Another series, another AL East threat and another former playoff opponent (that is now three straight previous playoff foes for the Rangers.) There are three good pitching matchups in this one, and once again, will be interesting if the Rays can have a good showing against the Rangers after the Red Sox, Tigers and Yankees went 2-8 against Texas.
(Note: We’re getting pretty deep into these previews, so expect less about the Texas pitchers as there won’t be too many adjustments from start to start.)
Harrison has become the top left-handed pitcher on this Rangers staff so far this season and has been nothing short of brilliant. There is still some regression to deal with as his BABIP and LOB% are way above league average but enjoy it for now, Rangers fans.
Shields has always been the workhorse of this Rays staff and this year is no exception averaging over 7 innings and 110 pitches per start. He is the Rays ace, there’s no doubt about that. His numbers are also very similar to last year but seems to be striking out less hitters and having them hit more balls on the ground. Over the season, that will allow him to throw less pitches but still be successful.
Lewis has continued to have impeccable control walking one hitter in 26.2 innings and has struck out 24. Lewis also has the best swinging strike percentage of his career at 9.9% (career average is 8.7, last year was 8.2 for comparison’s sake.) If he can continue to not walk hitters and still show the great stuff he’s been showing, he will be a dark-horse candidate for the Cy Young Award.
Niemann is the least-known (and least-successful) of the three pitchers Texas will see in this series. He hasn’t been pitching bad at all, he’s just not Shields or David Price. With Niemann, what you see is what you get. Has a basic arsenal of fastball-slider-changeup-split finger and usually uses a variation of fastballs (over 66% of his pitches over his career.) Batters have hit a paltry .175 against him this year, but most of that is due to a .205 BABIP.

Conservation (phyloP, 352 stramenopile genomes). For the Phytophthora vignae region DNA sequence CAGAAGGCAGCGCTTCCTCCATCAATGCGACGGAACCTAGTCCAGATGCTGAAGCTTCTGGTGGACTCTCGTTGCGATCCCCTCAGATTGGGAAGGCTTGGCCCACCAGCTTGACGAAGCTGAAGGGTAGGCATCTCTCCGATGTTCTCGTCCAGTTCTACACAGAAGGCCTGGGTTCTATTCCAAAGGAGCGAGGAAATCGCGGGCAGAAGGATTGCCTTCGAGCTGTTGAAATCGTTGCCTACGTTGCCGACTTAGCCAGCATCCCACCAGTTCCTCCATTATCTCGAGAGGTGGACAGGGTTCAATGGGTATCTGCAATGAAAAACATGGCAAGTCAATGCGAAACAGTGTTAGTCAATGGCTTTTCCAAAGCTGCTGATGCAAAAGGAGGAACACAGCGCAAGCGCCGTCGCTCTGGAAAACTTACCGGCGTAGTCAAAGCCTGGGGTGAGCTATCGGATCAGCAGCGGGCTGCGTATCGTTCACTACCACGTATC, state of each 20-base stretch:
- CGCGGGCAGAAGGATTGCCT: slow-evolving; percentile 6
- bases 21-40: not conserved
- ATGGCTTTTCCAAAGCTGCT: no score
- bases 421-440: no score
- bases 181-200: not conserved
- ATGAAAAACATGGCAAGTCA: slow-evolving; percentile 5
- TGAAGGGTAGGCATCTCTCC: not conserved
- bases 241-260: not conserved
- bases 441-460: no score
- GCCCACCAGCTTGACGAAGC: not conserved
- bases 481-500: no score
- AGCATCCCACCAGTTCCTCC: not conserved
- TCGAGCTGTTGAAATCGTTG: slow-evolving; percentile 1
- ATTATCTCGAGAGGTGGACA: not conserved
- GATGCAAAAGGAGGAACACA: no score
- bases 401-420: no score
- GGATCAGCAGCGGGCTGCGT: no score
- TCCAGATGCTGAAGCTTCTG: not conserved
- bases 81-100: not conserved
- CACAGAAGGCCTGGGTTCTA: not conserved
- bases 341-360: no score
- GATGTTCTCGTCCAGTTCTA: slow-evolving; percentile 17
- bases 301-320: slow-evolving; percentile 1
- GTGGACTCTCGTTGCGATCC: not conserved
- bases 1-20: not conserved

Holland had his first bad start of the year, and it wasn’t truly that bad – just mistakes at the worst times. The homerun to Alex Rodriguez sealed the deal, and he will look to bounce back against the Rays. For the second time, it is a nice battle of left-handed pitchers as after facing CC Sabathia, it’s now Price.
Price is coming off of his best start – a complete game shutout of the Los Angeles Angels. Before that he failed to go 7 in any start, despite allowing a total of 7 runs in those three starts. It is interesting that Price is currently at the lowest fastball rate of his career (63.6%). This seems to be due to an increase in him throwing his slider. It has been an interesting progression with the pitch. He threw it 30% of the time as a rookie in 2008 and it then dropped to 5% in 2010 and then increasing the past two years to 11.1% right now.
Hot/Cold (Last 7 Days)
Evan Longoria (Hot-TB) 8/19 (.421), 2 HR, 7 RBI, 6 BB (.560 OBP)
Desmond Jennings (Hot-TB) 8/25 (.320), 3 HR, 6 RBI
Ben Zobrist (Cold-TB) 2/20 (.100), 1 HR, 2 RBI, 4 BB (.240 OBP), 7 K
B.J. Upton (Cold-TB) 3/14 (.214/.222/.429), 1 HR, 6 RBI
Ian Kinsler (Hot-TEX) 10/31 (.323/.400/.548), 1 HR, 5 RBI, 3 BB, 3 K
Michael Young (Hot-TEX) 9/28 (.321/.387/.357), 3 RBI
Yorvit Torrealba (Cold–TEX) 4/16 (.250/.235/.313), 2 RBI
For more information on the Rays see Fansided’s Rays page, Rays Colored Glasses.